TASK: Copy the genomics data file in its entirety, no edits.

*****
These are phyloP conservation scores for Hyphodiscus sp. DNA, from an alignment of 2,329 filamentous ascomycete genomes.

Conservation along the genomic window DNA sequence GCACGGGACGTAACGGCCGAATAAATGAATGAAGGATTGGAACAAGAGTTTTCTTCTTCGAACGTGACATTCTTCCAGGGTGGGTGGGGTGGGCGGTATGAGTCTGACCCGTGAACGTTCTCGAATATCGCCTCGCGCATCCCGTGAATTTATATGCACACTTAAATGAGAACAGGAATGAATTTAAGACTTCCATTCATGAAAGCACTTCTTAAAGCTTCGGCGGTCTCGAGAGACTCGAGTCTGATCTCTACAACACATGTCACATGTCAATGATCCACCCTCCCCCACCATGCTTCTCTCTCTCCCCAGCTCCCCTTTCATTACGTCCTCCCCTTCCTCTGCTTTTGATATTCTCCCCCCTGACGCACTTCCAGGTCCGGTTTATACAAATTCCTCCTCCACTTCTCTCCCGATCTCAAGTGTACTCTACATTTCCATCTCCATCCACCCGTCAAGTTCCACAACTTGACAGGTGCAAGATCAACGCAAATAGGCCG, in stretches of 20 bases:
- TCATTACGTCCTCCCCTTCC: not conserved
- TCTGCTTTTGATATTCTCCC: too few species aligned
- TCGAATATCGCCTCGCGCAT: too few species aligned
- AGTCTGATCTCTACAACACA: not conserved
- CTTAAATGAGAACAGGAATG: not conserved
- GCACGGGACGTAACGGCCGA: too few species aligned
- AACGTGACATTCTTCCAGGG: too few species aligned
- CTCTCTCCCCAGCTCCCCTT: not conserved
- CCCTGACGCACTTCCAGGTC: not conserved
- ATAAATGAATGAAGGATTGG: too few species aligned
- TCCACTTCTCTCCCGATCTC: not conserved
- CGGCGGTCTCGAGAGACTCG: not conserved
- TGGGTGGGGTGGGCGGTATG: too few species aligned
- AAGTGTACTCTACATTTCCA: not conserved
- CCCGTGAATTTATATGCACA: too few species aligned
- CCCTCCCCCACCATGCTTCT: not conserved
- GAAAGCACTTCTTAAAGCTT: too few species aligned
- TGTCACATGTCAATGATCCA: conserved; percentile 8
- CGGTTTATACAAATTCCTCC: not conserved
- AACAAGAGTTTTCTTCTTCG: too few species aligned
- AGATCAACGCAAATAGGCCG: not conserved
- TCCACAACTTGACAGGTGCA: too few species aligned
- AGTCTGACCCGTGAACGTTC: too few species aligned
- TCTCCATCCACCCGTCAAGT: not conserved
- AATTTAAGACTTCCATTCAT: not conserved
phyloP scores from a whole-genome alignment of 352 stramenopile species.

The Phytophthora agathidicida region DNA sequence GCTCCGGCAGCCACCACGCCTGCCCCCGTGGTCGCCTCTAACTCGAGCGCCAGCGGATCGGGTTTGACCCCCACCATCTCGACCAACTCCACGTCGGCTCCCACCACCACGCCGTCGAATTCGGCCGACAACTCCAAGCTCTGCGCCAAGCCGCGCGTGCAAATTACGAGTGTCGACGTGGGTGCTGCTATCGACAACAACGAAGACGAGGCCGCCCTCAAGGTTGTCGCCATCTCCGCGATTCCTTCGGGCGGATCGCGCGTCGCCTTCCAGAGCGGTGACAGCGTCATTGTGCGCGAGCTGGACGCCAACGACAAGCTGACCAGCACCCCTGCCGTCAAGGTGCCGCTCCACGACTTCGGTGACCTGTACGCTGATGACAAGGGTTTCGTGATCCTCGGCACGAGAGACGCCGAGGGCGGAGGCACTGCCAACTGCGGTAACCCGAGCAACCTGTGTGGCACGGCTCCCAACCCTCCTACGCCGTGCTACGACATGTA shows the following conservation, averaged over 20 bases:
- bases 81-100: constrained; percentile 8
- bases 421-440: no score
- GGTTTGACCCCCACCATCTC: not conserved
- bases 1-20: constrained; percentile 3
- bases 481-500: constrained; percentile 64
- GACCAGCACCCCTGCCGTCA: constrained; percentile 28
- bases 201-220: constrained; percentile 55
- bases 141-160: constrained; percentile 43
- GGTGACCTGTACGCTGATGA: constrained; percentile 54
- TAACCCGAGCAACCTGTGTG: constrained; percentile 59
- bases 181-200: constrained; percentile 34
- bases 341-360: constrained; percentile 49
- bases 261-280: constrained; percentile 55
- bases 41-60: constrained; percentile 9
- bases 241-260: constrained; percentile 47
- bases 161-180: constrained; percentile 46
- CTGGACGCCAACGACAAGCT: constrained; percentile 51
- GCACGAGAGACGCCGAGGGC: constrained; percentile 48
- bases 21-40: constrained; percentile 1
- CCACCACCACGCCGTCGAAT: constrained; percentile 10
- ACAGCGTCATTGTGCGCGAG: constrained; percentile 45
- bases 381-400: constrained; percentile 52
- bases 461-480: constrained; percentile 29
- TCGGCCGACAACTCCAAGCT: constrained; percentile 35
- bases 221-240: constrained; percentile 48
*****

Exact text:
These are phyloP conservation scores for Hyphodiscus sp. DNA, from an alignment of 2,329 filamentous ascomycete genomes.

Conservation along the genomic window DNA sequence GCACGGGACGTAACGGCCGAATAAATGAATGAAGGATTGGAACAAGAGTTTTCTTCTTCGAACGTGACATTCTTCCAGGGTGGGTGGGGTGGGCGGTATGAGTCTGACCCGTGAACGTTCTCGAATATCGCCTCGCGCATCCCGTGAATTTATATGCACACTTAAATGAGAACAGGAATGAATTTAAGACTTCCATTCATGAAAGCACTTCTTAAAGCTTCGGCGGTCTCGAGAGACTCGAGTCTGATCTCTACAACACATGTCACATGTCAATGATCCACCCTCCCCCACCATGCTTCTCTCTCTCCCCAGCTCCCCTTTCATTACGTCCTCCCCTTCCTCTGCTTTTGATATTCTCCCCCCTGACGCACTTCCAGGTCCGGTTTATACAAATTCCTCCTCCACTTCTCTCCCGATCTCAAGTGTACTCTACATTTCCATCTCCATCCACCCGTCAAGTTCCACAACTTGACAGGTGCAAGATCAACGCAAATAGGCCG, in stretches of 20 bases:
- TCATTACGTCCTCCCCTTCC: not conserved
- TCTGCTTTTGATATTCTCCC: too few species aligned
- TCGAATATCGCCTCGCGCAT: too few species aligned
- AGTCTGATCTCTACAACACA: not conserved
- CTTAAATGAGAACAGGAATG: not conserved
- GCACGGGACGTAACGGCCGA: too few species aligned
- AACGTGACATTCTTCCAGGG: too few species aligned
- CTCTCTCCCCAGCTCCCCTT: not conserved
- CCCTGACGCACTTCCAGGTC: not conserved
- ATAAATGAATGAAGGATTGG: too few species aligned
- TCCACTTCTCTCCCGATCTC: not conserved
- CGGCGGTCTCGAGAGACTCG: not conserved
- TGGGTGGGGTGGGCGGTATG: too few species aligned
- AAGTGTACTCTACATTTCCA: not conserved
- CCCGTGAATTTATATGCACA: too few species aligned
- CCCTCCCCCACCATGCTTCT: not conserved
- GAAAGCACTTCTTAAAGCTT: too few species aligned
- TGTCACATGTCAATGATCCA: conserved; percentile 8
- CGGTTTATACAAATTCCTCC: not conserved
- AACAAGAGTTTTCTTCTTCG: too few species aligned
- AGATCAACGCAAATAGGCCG: not conserved
- TCCACAACTTGACAGGTGCA: too few species aligned
- AGTCTGACCCGTGAACGTTC: too few species aligned
- TCTCCATCCACCCGTCAAGT: not conserved
- AATTTAAGACTTCCATTCAT: not conserved
phyloP scores from a whole-genome alignment of 352 stramenopile species.

The Phytophthora agathidicida region DNA sequence GCTCCGGCAGCCACCACGCCTGCCCCCGTGGTCGCCTCTAACTCGAGCGCCAGCGGATCGGGTTTGACCCCCACCATCTCGACCAACTCCACGTCGGCTCCCACCACCACGCCGTCGAATTCGGCCGACAACTCCAAGCTCTGCGCCAAGCCGCGCGTGCAAATTACGAGTGTCGACGTGGGTGCTGCTATCGACAACAACGAAGACGAGGCCGCCCTCAAGGTTGTCGCCATCTCCGCGATTCCTTCGGGCGGATCGCGCGTCGCCTTCCAGAGCGGTGACAGCGTCATTGTGCGCGAGCTGGACGCCAACGACAAGCTGACCAGCACCCCTGCCGTCAAGGTGCCGCTCCACGACTTCGGTGACCTGTACGCTGATGACAAGGGTTTCGTGATCCTCGGCACGAGAGACGCCGAGGGCGGAGGCACTGCCAACTGCGGTAACCCGAGCAACCTGTGTGGCACGGCTCCCAACCCTCCTACGCCGTGCTACGACATGTA shows the following conservation, averaged over 20 bases:
- bases 81-100: constrained; percentile 8
- bases 421-440: no score
- GGTTTGACCCCCACCATCTC: not conserved
- bases 1-20: constrained; percentile 3
- bases 481-500: constrained; percentile 64
- GACCAGCACCCCTGCCGTCA: constrained; percentile 28
- bases 201-220: constrained; percentile 55
- bases 141-160: constrained; percentile 43
- GGTGACCTGTACGCTGATGA: constrained; percentile 54
- TAACCCGAGCAACCTGTGTG: constrained; percentile 59
- bases 181-200: constrained; percentile 34
- bases 341-360: constrained; percentile 49
- bases 261-280: constrained; percentile 55
- bases 41-60: constrained; percentile 9
- bases 241-260: constrained; percentile 47
- bases 161-180: constrained; percentile 46
- CTGGACGCCAACGACAAGCT: constrained; percentile 51
- GCACGAGAGACGCCGAGGGC: constrained; percentile 48
- bases 21-40: constrained; percentile 1
- CCACCACCACGCCGTCGAAT: constrained; percentile 10
- ACAGCGTCATTGTGCGCGAG: constrained; percentile 45
- bases 381-400: constrained; percentile 52
- bases 461-480: constrained; percentile 29
- TCGGCCGACAACTCCAAGCT: constrained; percentile 35
- bases 221-240: constrained; percentile 48